For the time being I will probably leave the money with Ameriprise as I didn't really plan on making too many changes to the investments and I have no options for the annuities other than to cash them out and pay big taxes. I did just pay a fee to my advisor to help with a financial plan since I am recently retired. We are trying to control income starting in 2015 to maximize ACA subsidies and minimize tax. So far I am satisfied with the work he has done for me.

So, for my situation, I will continue working with Ameriprise, and will be listening to their recommendations, but if I get a bad feeling I will pull the plug on them. My advisor already knows I have little use for their services and have no love lost for his profession.

This forum has beaten to death the negatives with Universal Life policies. Unless you have some special legacy deal in your policy, the fees are killing any return you could be getting.

The annuities are also going to be covered up in fees that will drain any return. Don't let your desire to avoid taxes blind you to your own best interests in getting the best returns on your money. Taxes will have to be paid someday. How does paying Ameriprise fees for many years make this any better?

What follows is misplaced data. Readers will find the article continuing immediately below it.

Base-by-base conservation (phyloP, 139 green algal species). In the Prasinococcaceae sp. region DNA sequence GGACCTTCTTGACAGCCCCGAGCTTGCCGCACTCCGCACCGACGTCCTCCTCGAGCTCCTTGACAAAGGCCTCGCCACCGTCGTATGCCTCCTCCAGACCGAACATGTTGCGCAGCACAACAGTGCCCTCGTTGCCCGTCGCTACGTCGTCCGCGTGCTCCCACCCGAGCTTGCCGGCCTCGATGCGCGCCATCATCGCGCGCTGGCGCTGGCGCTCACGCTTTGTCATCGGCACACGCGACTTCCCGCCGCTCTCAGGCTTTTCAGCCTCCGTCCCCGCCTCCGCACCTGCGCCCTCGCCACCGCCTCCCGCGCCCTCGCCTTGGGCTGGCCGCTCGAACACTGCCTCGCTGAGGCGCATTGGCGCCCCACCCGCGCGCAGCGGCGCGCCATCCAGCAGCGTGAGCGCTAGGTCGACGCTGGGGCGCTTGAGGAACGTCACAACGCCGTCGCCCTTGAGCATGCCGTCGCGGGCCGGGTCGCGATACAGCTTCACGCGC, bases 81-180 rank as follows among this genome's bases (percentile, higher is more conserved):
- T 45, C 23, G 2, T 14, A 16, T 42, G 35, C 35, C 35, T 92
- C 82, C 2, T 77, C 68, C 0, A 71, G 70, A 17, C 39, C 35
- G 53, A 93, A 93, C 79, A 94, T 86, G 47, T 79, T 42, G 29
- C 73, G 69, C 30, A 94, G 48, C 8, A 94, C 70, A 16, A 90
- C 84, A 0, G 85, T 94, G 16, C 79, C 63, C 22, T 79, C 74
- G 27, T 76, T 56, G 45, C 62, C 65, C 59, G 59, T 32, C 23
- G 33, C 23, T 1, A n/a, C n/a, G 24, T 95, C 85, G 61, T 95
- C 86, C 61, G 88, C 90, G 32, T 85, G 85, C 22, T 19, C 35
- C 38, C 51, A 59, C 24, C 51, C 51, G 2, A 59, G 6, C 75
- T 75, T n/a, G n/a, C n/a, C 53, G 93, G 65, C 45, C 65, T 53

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Old 07-31-2014, 07:21 AM   #43
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So I had an hour long talk with my Ameriprise Broker.
That's an hour of your life you'll never get back.

I'm always amazed how FAs try to convince clients that they have some special gift that will allow them to make far more money for them (after their hefty fees and commissions) than they could make indexing. This is despite all the academic evidence to the contrary. Unfortuniately, they frequently convice people of their brilliance. Some never realize they've been had.

If one of these guys really did have this special gift, why would they be wasting their time making small change from retail clients. If someone could reliably beat the market year in and year out, they would be in so much demand that they would be managing some massive endowment or pension plan somewhere. Therefore, anyone that will deal with people having less than a billion dollars has no special gift for anything except conning retail clients.
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Old 07-31-2014, 09:15 AM   #44